It should be axiomatic that a doctor not give a patient medicine to treat the anxiety of a family member. The principle at work is that the provision or withholding of a therapeutic intervention should not be for the benefit of third parties. Similarly, we should not conclude that an intervention is not cost-effective for a particular patient, merely because some egghead has decided that it is not cost effective for a heterogeneous population.

Population studies and statistical models and various and sundry other such are useful for identifying general principles that a competent physician may incorporate into the treatment decision that he makes for his specific patient. They are not reasonable bases upon which to dictate those same decisions from a remote authority for whom that patient is just a data point.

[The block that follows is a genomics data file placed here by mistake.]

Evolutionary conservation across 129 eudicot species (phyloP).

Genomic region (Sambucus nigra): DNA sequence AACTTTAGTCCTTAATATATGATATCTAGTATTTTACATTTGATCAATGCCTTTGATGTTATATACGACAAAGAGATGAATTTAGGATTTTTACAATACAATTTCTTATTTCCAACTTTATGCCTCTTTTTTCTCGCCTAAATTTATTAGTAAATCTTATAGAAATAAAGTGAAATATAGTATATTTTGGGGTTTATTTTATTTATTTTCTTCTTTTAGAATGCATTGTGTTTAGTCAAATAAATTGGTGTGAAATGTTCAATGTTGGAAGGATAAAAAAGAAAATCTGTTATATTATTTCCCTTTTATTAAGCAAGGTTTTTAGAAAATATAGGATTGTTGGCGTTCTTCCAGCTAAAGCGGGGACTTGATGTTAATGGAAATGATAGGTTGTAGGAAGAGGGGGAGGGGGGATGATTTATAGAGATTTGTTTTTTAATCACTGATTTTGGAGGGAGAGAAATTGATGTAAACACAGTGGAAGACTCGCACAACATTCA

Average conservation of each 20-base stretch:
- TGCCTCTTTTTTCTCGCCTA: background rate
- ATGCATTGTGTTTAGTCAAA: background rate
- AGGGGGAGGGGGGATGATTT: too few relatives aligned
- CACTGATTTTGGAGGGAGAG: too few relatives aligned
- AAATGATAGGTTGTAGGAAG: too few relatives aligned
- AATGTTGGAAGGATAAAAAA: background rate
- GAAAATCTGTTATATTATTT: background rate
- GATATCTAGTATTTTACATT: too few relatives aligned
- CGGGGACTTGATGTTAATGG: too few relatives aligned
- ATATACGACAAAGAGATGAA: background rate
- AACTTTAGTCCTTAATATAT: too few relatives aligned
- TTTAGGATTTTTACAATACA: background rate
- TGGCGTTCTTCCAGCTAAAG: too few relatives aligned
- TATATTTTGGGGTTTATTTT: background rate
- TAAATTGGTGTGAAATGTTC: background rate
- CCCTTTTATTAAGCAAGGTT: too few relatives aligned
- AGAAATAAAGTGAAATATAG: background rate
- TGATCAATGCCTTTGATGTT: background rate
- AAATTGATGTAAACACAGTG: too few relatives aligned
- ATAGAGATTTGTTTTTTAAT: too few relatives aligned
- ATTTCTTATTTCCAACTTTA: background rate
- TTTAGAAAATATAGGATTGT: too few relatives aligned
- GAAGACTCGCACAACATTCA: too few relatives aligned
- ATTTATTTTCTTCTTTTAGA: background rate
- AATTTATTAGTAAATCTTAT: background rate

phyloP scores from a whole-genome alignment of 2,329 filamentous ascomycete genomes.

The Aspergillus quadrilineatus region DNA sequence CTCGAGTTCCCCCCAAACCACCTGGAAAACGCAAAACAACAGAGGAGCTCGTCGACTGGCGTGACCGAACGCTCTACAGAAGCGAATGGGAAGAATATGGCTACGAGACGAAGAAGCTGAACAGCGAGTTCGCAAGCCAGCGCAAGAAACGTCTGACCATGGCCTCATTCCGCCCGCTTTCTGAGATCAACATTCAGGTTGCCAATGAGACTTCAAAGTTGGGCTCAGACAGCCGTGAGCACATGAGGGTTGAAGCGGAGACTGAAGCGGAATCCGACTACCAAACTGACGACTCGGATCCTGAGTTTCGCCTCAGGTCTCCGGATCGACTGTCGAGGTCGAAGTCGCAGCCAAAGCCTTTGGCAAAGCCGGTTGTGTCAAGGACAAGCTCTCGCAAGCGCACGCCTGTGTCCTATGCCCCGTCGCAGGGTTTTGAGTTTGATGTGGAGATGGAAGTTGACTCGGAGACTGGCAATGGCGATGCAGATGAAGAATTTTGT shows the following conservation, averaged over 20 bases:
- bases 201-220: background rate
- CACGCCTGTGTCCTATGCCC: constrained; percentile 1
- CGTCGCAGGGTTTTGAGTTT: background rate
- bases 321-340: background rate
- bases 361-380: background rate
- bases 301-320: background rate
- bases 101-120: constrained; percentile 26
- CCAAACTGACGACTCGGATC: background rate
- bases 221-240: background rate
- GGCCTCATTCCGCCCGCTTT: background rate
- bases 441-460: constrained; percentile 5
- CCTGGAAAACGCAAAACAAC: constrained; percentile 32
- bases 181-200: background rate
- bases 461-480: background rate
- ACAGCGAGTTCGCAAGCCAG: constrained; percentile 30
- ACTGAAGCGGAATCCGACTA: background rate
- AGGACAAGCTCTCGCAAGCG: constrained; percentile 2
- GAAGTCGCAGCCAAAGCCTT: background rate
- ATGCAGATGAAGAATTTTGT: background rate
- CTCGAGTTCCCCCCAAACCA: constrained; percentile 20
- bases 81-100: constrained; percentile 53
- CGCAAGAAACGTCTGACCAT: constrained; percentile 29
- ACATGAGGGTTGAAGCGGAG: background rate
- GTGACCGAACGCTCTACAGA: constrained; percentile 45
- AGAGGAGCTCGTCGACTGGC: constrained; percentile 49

Typical and atypical healthcare

The more socialized healtchare systems of western Europe ("European medicine") do some things very well. So does Cuban medicine, and Honduran medicine, Chinese medicine, etc. Kaiser does some things very well, as does the VA. But none of these systems do everything well, and all of thses systems, including the European ones benefit from America’s willingness to take the risks necessary to advance medical science for the benefit of all.

If you look at the medical system of the Europeans, and Cubans, etc. you will notice that they do a good job of providing a particular type of medical services. So does Kaiser and the V.A., and if you were an astute reformer, you would immediately perceive both a rational approach to reform, and immediately spot the problems with current healthcare reform legislation.